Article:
Don’t you understand what fractions are? When you have to trade fractions you don’t know what to do?
Then what follows interests you. I’m going to explain to you what fractions are, but not only from a real point of view, but from the point of view of numbers, which will help you understand operations with fractions.
Do you know what equivalent fractions are? In this section we will explain what equivalent fractions are and how to obtain them and what they are used for.
Índice de Contenidos
- 1 What are fractions? What are fractions used for?
- 2 The fractions: Another way to represent a division
- 3 What is the value of a fraction?
- 4 What are equivalent fractions
- 5 How to obtain the equivalent fractions.
- 6 What are the equivalent fractions for?
What are fractions? What are fractions used for?
A definition of fractions that is a way of representing the parts of a whole. For example, we have this rectangular bar:
We could divide it into 2 parts:
The part that is coloured green is represented as a fraction of this form:
- The bottom number, the denominator, represents the total parts into which the whole
has been divided.
- The number above, the numerator, represents the parts we want to refer to
We can divide the whole into the parts we want, yes, the parts have to be equal.
Now we divide the bar into 3 parts:
How do we represent in fraction form the part painted green? Thus:
Now in the denominator (the number below) we have a 3, which are the parts into which we have divided the bar and in the numerator (the part above) we have a 2, which are the parts painted green and to which we want to refer.
If we divide it into 4 parts and paint only 1 part green:
This part would be represented:
Now, this definition of what fractions are is only valid if the number we are representing is less than 1, as we are referring to one or more parts of the whole.
However, we can also represent the complete whole in the form of a fraction, that is, if we divide the bar into 3 parts and want to refer to the 3:
It would be represented:
The numerator and denominator are equal, because the parts into which the bar is divided and to which we refer are the same.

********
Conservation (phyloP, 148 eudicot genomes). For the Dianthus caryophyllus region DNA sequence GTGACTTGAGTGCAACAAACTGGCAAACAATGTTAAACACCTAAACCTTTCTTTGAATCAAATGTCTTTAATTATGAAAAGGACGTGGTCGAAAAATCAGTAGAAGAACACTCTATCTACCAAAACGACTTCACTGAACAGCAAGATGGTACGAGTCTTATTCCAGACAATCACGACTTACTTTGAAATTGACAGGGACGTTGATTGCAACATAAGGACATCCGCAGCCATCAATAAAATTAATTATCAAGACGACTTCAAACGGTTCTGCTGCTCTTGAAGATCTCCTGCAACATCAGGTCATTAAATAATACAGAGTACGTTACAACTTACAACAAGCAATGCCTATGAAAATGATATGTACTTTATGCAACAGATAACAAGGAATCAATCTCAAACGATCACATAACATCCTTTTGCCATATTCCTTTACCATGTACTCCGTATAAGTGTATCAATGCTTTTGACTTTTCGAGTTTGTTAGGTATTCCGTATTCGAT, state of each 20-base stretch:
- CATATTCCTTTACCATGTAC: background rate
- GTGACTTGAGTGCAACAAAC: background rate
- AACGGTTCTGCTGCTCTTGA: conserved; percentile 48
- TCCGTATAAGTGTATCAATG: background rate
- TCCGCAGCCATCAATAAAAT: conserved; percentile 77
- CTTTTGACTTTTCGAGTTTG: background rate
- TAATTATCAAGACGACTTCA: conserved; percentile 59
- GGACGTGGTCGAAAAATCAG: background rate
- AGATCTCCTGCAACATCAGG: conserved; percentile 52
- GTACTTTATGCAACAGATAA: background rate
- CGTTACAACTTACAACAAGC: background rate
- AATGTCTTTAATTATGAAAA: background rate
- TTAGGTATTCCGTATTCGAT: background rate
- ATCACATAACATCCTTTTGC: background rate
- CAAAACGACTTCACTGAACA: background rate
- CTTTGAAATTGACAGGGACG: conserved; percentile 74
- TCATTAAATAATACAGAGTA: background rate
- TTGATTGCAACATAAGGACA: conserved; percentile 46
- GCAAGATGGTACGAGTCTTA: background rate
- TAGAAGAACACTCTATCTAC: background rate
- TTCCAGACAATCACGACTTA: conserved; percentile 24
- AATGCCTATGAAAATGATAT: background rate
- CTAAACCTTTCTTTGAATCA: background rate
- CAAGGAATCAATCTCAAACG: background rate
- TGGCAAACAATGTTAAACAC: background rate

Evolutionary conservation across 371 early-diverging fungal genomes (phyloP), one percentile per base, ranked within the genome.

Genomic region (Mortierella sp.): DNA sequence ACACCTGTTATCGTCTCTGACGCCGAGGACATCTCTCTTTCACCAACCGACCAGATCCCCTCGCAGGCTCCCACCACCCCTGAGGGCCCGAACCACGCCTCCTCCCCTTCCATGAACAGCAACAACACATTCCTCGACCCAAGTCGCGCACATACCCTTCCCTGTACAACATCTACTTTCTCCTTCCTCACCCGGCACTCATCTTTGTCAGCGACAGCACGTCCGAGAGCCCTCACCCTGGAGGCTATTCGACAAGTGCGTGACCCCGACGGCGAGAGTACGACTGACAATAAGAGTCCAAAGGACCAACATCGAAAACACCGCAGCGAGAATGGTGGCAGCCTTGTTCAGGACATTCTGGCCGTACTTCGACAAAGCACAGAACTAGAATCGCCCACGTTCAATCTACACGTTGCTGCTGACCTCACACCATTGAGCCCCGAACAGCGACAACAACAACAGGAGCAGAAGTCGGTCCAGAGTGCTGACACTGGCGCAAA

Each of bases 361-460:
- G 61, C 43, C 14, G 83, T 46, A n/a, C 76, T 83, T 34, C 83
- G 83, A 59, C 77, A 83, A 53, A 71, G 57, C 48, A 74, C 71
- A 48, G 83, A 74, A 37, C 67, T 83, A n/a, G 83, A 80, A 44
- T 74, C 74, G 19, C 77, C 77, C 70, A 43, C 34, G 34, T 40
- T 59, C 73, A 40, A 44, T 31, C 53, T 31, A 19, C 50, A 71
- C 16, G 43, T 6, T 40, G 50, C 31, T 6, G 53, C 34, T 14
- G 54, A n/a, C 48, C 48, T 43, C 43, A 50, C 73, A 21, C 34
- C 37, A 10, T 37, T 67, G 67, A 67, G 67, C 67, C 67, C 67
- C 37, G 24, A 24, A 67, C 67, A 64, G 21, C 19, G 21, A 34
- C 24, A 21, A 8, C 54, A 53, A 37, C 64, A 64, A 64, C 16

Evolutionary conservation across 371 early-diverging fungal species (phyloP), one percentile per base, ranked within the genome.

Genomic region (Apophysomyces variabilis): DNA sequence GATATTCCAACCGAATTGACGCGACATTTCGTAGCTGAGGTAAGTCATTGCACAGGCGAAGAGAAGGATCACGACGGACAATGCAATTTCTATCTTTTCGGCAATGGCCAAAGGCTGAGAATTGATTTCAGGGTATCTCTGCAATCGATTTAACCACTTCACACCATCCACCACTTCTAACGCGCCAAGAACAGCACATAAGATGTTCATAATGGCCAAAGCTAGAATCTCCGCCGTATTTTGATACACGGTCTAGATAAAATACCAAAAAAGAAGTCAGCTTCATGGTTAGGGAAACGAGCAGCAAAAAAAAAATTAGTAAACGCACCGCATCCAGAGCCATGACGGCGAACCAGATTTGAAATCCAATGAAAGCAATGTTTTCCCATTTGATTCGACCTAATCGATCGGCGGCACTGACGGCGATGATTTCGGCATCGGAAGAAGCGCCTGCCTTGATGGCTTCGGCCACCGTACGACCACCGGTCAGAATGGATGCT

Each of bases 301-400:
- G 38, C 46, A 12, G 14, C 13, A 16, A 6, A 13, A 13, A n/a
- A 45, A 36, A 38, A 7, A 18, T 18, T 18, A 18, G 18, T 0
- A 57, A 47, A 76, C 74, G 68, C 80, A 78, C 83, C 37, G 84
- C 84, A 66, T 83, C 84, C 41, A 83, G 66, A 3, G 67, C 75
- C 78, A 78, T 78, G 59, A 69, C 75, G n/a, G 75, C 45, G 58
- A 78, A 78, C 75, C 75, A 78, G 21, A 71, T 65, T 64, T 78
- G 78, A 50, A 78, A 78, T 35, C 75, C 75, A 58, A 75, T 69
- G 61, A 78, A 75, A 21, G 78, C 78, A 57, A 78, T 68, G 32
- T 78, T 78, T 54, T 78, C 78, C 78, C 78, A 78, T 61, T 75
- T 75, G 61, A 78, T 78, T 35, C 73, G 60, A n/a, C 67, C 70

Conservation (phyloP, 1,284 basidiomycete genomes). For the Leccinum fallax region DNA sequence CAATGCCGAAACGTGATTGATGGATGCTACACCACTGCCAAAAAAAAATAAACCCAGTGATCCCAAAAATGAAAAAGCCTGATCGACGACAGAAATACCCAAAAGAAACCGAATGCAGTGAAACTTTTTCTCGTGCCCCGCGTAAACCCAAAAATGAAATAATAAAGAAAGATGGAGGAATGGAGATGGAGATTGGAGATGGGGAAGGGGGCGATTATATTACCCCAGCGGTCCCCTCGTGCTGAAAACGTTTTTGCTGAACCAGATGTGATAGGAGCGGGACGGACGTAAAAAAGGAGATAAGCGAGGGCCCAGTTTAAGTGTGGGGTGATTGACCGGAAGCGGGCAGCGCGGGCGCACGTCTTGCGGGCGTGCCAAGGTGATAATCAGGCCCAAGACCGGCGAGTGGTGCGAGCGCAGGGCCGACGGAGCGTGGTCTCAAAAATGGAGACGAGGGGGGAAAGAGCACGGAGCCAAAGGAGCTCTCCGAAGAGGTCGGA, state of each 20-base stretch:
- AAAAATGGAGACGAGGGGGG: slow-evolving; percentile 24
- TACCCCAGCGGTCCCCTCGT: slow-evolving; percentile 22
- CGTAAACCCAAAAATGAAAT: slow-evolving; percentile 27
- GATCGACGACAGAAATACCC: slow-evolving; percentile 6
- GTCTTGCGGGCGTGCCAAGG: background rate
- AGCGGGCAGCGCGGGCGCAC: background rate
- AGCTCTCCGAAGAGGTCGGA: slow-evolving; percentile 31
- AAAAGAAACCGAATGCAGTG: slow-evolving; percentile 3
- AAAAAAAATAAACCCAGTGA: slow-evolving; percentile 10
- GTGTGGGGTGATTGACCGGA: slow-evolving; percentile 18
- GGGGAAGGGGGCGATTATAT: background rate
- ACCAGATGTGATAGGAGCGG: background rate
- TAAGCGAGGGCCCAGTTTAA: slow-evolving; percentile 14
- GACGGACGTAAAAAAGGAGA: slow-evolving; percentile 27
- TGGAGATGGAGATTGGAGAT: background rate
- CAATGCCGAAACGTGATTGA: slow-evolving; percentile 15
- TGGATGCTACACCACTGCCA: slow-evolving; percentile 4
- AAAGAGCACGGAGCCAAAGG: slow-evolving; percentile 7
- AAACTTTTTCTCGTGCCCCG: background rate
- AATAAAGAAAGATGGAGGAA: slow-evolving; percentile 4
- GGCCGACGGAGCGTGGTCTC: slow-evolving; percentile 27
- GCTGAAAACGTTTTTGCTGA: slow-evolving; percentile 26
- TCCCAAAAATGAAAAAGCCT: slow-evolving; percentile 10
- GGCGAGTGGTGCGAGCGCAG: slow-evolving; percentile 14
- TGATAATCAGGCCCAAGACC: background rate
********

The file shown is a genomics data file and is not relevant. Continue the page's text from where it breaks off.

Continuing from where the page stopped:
In fact, if we do the division, it results in the unit:
And this leads me to explain to you what fractions are in another way.
The fractions: Another way to represent a division
I’m going to give you another definition of what the fractions are that will help you solve operations with them.
In the last example, we have represented the 3 parts that make up the complete bar, that is, the whole. If we make the division, it gives us the unit:
The previous fractions, we can also express them as decimal numbers if we finish making the division:
Up to now, the numerator has always been smaller than or equal to the denominator, but can the numerator be larger than the denominator?
In that case, the fractions no longer represent parts of a whole, but a division, or rather, a division.
For example, imagine you have to distribute 5 kg of flour among 2 other smaller equal sacks, how much would each sac weigh?
Then you have to divide 5 by 2, and it would give you the result, wouldn’t it?
Each bag would weigh 2.5 kg
O you can also express the result as a fraction, without having to give the result of the division:
Do you see it? The fraction is the previous step to solve the division
What is the value of a fraction?
As we have just seen, the fraction is a division and its value is the result of solving the division. This value can be any integer or decimal.
Therefore, any number can be represented as a fraction:
Fractions can have different values depending on their numerator:
- If the numerator is less than the denominator, the fraction value will be less than 1
Is the case when fractions represent parts of a whole
- If the numerator is the same as the denominator, the fraction value will be 1
When the fraction represents the whole, i.e. the unit
- If the numerator is greater than the denominator, the value of the fraction will be greater than 1
In this case, the fractions represent distributions.